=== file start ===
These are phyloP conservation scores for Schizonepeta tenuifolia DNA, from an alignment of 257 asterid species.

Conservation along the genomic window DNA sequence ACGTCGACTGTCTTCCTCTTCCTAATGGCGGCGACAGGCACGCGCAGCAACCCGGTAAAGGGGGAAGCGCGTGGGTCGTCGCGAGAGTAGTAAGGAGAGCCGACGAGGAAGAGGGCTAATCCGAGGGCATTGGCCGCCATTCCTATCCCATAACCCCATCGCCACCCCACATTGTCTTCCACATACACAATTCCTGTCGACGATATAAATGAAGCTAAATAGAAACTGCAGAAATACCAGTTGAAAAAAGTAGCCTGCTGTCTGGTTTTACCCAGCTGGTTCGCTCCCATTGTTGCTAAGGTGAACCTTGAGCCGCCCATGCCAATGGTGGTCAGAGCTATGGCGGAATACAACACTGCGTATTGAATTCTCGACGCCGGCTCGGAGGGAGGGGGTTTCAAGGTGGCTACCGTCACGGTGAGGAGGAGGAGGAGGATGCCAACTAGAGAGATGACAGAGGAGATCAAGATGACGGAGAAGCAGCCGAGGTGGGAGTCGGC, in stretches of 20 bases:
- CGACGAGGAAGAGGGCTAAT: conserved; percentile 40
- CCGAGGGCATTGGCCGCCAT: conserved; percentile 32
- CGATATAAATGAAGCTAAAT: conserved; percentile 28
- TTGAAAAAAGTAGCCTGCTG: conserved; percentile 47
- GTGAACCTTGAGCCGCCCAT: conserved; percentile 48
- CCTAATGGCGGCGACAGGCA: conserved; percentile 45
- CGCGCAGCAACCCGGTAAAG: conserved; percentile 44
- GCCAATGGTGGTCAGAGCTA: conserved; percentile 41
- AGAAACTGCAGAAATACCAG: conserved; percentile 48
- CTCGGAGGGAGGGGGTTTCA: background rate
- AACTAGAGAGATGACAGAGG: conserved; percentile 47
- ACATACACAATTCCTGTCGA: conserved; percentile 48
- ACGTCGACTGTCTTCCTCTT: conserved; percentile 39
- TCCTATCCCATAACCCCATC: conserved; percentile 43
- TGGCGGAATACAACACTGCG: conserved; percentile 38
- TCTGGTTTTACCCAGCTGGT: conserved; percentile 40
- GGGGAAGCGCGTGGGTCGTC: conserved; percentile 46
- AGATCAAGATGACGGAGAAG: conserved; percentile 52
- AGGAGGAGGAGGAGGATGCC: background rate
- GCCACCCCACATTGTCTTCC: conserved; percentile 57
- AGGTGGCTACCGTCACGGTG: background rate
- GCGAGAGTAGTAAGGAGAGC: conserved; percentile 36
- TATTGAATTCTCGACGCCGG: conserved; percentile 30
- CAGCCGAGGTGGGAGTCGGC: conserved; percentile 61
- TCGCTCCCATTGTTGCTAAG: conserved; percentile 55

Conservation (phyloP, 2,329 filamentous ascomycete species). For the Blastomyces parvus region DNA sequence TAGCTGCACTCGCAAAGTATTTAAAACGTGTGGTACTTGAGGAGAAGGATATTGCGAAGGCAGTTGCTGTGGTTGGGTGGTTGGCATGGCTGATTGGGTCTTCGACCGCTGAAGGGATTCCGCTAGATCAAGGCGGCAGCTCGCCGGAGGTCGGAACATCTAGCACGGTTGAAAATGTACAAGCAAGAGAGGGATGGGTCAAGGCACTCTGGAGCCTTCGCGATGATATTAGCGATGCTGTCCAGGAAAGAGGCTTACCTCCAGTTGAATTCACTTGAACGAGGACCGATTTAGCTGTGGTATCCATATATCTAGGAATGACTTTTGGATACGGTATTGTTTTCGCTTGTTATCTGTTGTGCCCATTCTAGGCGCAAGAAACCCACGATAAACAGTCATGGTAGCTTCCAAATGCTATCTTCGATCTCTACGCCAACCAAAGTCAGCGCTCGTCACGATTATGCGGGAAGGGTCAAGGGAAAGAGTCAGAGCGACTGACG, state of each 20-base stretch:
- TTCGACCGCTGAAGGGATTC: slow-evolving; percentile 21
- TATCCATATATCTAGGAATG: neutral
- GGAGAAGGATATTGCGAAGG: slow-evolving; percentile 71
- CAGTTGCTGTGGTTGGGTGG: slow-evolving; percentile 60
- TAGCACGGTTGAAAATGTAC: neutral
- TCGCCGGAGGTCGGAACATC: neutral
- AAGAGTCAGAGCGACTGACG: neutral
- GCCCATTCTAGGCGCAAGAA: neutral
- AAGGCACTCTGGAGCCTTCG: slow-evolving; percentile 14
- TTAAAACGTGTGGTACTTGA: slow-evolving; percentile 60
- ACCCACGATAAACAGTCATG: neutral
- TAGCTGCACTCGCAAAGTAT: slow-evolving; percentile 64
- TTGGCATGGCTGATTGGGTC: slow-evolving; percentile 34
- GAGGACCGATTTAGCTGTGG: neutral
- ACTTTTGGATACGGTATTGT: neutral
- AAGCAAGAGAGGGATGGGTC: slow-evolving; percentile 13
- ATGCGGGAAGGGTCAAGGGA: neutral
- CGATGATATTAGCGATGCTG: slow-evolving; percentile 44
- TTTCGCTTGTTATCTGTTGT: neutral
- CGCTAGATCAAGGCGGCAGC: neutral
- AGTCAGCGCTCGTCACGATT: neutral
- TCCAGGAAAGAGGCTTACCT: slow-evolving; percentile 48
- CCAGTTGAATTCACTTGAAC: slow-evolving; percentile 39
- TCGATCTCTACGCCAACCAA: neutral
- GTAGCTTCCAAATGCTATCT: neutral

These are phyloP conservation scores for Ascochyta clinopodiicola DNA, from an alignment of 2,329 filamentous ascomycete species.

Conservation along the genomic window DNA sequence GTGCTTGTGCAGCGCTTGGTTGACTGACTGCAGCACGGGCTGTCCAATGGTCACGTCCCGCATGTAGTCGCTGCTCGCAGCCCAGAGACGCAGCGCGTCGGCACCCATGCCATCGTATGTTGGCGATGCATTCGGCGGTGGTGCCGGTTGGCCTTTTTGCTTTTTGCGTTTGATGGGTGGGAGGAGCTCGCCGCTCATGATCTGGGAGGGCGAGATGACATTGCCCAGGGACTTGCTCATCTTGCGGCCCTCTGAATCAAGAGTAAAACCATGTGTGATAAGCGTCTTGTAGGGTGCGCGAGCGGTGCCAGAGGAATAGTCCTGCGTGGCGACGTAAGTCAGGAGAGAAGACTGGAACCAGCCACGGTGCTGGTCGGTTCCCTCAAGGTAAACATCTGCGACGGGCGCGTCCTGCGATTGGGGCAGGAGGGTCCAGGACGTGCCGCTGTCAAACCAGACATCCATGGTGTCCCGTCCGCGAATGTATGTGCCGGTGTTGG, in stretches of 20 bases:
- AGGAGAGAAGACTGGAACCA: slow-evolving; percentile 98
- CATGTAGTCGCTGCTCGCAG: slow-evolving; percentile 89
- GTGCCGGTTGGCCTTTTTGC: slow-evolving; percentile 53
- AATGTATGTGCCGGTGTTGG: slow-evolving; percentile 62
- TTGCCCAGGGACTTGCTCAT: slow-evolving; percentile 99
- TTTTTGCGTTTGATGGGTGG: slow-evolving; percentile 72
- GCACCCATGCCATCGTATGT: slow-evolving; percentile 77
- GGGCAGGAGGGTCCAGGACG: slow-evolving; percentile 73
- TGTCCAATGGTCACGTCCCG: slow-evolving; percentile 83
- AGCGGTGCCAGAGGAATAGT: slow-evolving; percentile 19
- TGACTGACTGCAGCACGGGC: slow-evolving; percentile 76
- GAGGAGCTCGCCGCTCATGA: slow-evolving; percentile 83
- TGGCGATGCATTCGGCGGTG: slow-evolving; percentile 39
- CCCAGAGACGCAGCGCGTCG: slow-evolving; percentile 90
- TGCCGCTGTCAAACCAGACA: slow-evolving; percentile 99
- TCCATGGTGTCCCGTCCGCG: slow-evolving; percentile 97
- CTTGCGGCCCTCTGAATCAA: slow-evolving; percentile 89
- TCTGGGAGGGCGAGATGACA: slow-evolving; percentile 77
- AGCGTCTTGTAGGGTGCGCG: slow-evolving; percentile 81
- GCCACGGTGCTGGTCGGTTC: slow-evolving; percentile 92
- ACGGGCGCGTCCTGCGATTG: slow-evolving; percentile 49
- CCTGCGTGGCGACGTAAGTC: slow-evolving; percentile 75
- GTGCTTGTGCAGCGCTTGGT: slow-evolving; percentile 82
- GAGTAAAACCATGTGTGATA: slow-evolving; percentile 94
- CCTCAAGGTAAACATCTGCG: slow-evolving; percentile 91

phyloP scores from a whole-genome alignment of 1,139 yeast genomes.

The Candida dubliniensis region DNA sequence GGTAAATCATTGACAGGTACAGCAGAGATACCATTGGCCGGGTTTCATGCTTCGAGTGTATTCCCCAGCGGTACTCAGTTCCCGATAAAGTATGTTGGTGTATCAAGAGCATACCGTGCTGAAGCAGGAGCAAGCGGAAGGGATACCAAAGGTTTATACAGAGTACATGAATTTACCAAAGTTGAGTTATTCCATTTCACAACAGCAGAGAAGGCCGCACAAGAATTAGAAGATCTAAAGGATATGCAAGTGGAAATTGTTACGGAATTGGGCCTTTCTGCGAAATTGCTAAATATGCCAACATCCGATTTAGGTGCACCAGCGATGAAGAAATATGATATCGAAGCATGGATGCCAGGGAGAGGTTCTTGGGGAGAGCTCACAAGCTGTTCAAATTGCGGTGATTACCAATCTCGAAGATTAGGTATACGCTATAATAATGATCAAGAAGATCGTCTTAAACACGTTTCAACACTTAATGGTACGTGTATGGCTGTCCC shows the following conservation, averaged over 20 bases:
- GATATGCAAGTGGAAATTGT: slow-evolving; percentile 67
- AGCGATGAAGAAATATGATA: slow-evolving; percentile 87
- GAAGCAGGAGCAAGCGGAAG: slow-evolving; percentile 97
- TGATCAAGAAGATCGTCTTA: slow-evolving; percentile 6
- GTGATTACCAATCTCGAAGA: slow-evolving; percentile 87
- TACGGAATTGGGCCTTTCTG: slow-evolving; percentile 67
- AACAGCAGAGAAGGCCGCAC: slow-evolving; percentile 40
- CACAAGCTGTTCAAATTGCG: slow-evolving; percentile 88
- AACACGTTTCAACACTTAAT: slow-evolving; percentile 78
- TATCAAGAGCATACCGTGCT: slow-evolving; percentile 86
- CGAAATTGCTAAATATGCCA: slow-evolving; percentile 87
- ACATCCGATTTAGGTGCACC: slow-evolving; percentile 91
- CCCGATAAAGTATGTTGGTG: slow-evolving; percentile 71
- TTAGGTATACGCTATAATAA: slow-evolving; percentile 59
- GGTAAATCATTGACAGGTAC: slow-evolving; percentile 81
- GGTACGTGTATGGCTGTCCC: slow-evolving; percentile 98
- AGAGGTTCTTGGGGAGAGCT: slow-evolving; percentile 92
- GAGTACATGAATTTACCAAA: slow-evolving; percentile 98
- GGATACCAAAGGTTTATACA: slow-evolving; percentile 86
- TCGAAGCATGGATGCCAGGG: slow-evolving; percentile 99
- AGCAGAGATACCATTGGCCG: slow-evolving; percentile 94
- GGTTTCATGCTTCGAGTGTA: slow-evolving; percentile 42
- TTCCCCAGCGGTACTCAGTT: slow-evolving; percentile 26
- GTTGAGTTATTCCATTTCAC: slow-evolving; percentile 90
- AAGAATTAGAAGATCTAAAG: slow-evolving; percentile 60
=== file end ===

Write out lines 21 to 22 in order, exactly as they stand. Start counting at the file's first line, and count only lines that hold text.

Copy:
- AGGAGGAGGAGGAGGATGCC: background rate
- GCCACCCCACATTGTCTTCC: conserved; percentile 57